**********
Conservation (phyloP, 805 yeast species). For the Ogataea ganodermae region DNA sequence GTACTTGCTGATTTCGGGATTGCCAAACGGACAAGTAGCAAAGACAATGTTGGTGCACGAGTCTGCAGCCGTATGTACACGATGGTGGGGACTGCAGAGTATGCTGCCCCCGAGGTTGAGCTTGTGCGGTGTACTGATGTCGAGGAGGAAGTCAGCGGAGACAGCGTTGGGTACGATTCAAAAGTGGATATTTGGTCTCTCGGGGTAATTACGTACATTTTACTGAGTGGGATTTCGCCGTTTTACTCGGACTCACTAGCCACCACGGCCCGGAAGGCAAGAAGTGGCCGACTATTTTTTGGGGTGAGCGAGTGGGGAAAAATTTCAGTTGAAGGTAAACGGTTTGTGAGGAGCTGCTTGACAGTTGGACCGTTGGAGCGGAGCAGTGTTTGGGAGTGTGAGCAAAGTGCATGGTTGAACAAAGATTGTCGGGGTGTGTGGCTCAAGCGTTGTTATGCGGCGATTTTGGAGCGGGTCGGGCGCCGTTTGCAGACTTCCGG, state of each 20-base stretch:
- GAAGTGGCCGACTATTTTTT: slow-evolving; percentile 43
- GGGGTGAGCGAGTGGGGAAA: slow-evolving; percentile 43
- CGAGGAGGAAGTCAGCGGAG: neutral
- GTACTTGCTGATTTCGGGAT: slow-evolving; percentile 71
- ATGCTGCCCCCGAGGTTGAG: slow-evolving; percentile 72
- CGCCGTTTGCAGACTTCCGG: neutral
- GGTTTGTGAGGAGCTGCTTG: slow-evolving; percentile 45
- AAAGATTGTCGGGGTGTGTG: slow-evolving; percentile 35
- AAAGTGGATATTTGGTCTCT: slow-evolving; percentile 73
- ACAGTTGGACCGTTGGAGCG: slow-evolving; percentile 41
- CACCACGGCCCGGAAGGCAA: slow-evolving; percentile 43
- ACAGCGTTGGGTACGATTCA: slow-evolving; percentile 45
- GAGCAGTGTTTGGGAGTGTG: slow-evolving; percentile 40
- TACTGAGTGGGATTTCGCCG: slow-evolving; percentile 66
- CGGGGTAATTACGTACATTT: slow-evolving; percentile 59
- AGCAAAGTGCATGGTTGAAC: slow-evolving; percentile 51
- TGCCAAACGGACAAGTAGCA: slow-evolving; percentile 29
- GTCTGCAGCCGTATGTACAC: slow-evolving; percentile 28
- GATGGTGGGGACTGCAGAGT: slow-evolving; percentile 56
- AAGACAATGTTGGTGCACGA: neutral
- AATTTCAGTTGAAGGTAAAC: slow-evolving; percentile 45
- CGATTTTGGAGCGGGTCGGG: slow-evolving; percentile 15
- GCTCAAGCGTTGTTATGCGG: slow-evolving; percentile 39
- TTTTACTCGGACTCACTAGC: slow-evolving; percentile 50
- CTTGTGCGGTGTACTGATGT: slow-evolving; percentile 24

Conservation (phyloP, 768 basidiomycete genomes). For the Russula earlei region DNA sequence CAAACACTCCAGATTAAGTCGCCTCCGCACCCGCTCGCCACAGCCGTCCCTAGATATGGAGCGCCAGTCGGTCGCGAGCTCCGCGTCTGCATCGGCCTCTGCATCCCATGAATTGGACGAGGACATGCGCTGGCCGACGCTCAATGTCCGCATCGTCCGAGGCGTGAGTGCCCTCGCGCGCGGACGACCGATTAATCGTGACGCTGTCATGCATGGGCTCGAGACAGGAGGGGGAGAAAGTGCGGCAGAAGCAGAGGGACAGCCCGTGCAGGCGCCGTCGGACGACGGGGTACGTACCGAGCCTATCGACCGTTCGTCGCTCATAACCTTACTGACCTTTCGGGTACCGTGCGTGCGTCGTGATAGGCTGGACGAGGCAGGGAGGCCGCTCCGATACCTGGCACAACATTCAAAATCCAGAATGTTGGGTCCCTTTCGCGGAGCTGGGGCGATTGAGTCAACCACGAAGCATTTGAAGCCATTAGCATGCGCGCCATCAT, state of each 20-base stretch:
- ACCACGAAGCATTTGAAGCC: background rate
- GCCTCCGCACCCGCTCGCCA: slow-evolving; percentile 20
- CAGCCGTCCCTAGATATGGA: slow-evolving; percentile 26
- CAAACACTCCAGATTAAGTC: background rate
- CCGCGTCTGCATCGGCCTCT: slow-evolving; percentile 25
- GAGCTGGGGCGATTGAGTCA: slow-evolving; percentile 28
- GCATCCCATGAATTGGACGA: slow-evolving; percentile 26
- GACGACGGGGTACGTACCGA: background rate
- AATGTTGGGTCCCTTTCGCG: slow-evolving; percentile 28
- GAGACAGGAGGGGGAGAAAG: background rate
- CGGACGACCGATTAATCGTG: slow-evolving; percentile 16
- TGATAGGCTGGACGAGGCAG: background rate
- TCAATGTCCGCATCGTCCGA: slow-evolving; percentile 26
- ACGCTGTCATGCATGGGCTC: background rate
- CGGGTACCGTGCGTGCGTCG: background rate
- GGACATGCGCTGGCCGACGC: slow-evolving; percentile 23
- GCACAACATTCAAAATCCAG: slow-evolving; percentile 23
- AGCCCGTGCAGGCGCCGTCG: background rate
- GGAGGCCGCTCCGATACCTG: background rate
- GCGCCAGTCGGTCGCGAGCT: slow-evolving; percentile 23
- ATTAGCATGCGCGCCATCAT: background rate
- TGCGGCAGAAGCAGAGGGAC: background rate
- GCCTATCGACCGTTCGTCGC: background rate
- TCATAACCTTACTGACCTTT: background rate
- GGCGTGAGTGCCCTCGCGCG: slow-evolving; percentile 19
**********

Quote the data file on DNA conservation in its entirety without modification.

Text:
Conservation (phyloP, 805 yeast species). For the Ogataea ganodermae region DNA sequence GTACTTGCTGATTTCGGGATTGCCAAACGGACAAGTAGCAAAGACAATGTTGGTGCACGAGTCTGCAGCCGTATGTACACGATGGTGGGGACTGCAGAGTATGCTGCCCCCGAGGTTGAGCTTGTGCGGTGTACTGATGTCGAGGAGGAAGTCAGCGGAGACAGCGTTGGGTACGATTCAAAAGTGGATATTTGGTCTCTCGGGGTAATTACGTACATTTTACTGAGTGGGATTTCGCCGTTTTACTCGGACTCACTAGCCACCACGGCCCGGAAGGCAAGAAGTGGCCGACTATTTTTTGGGGTGAGCGAGTGGGGAAAAATTTCAGTTGAAGGTAAACGGTTTGTGAGGAGCTGCTTGACAGTTGGACCGTTGGAGCGGAGCAGTGTTTGGGAGTGTGAGCAAAGTGCATGGTTGAACAAAGATTGTCGGGGTGTGTGGCTCAAGCGTTGTTATGCGGCGATTTTGGAGCGGGTCGGGCGCCGTTTGCAGACTTCCGG, state of each 20-base stretch:
- GAAGTGGCCGACTATTTTTT: slow-evolving; percentile 43
- GGGGTGAGCGAGTGGGGAAA: slow-evolving; percentile 43
- CGAGGAGGAAGTCAGCGGAG: neutral
- GTACTTGCTGATTTCGGGAT: slow-evolving; percentile 71
- ATGCTGCCCCCGAGGTTGAG: slow-evolving; percentile 72
- CGCCGTTTGCAGACTTCCGG: neutral
- GGTTTGTGAGGAGCTGCTTG: slow-evolving; percentile 45
- AAAGATTGTCGGGGTGTGTG: slow-evolving; percentile 35
- AAAGTGGATATTTGGTCTCT: slow-evolving; percentile 73
- ACAGTTGGACCGTTGGAGCG: slow-evolving; percentile 41
- CACCACGGCCCGGAAGGCAA: slow-evolving; percentile 43
- ACAGCGTTGGGTACGATTCA: slow-evolving; percentile 45
- GAGCAGTGTTTGGGAGTGTG: slow-evolving; percentile 40
- TACTGAGTGGGATTTCGCCG: slow-evolving; percentile 66
- CGGGGTAATTACGTACATTT: slow-evolving; percentile 59
- AGCAAAGTGCATGGTTGAAC: slow-evolving; percentile 51
- TGCCAAACGGACAAGTAGCA: slow-evolving; percentile 29
- GTCTGCAGCCGTATGTACAC: slow-evolving; percentile 28
- GATGGTGGGGACTGCAGAGT: slow-evolving; percentile 56
- AAGACAATGTTGGTGCACGA: neutral
- AATTTCAGTTGAAGGTAAAC: slow-evolving; percentile 45
- CGATTTTGGAGCGGGTCGGG: slow-evolving; percentile 15
- GCTCAAGCGTTGTTATGCGG: slow-evolving; percentile 39
- TTTTACTCGGACTCACTAGC: slow-evolving; percentile 50
- CTTGTGCGGTGTACTGATGT: slow-evolving; percentile 24

Conservation (phyloP, 768 basidiomycete genomes). For the Russula earlei region DNA sequence CAAACACTCCAGATTAAGTCGCCTCCGCACCCGCTCGCCACAGCCGTCCCTAGATATGGAGCGCCAGTCGGTCGCGAGCTCCGCGTCTGCATCGGCCTCTGCATCCCATGAATTGGACGAGGACATGCGCTGGCCGACGCTCAATGTCCGCATCGTCCGAGGCGTGAGTGCCCTCGCGCGCGGACGACCGATTAATCGTGACGCTGTCATGCATGGGCTCGAGACAGGAGGGGGAGAAAGTGCGGCAGAAGCAGAGGGACAGCCCGTGCAGGCGCCGTCGGACGACGGGGTACGTACCGAGCCTATCGACCGTTCGTCGCTCATAACCTTACTGACCTTTCGGGTACCGTGCGTGCGTCGTGATAGGCTGGACGAGGCAGGGAGGCCGCTCCGATACCTGGCACAACATTCAAAATCCAGAATGTTGGGTCCCTTTCGCGGAGCTGGGGCGATTGAGTCAACCACGAAGCATTTGAAGCCATTAGCATGCGCGCCATCAT, state of each 20-base stretch:
- ACCACGAAGCATTTGAAGCC: background rate
- GCCTCCGCACCCGCTCGCCA: slow-evolving; percentile 20
- CAGCCGTCCCTAGATATGGA: slow-evolving; percentile 26
- CAAACACTCCAGATTAAGTC: background rate
- CCGCGTCTGCATCGGCCTCT: slow-evolving; percentile 25
- GAGCTGGGGCGATTGAGTCA: slow-evolving; percentile 28
- GCATCCCATGAATTGGACGA: slow-evolving; percentile 26
- GACGACGGGGTACGTACCGA: background rate
- AATGTTGGGTCCCTTTCGCG: slow-evolving; percentile 28
- GAGACAGGAGGGGGAGAAAG: background rate
- CGGACGACCGATTAATCGTG: slow-evolving; percentile 16
- TGATAGGCTGGACGAGGCAG: background rate
- TCAATGTCCGCATCGTCCGA: slow-evolving; percentile 26
- ACGCTGTCATGCATGGGCTC: background rate
- CGGGTACCGTGCGTGCGTCG: background rate
- GGACATGCGCTGGCCGACGC: slow-evolving; percentile 23
- GCACAACATTCAAAATCCAG: slow-evolving; percentile 23
- AGCCCGTGCAGGCGCCGTCG: background rate
- GGAGGCCGCTCCGATACCTG: background rate
- GCGCCAGTCGGTCGCGAGCT: slow-evolving; percentile 23
- ATTAGCATGCGCGCCATCAT: background rate
- TGCGGCAGAAGCAGAGGGAC: background rate
- GCCTATCGACCGTTCGTCGC: background rate
- TCATAACCTTACTGACCTTT: background rate
- GGCGTGAGTGCCCTCGCGCG: slow-evolving; percentile 19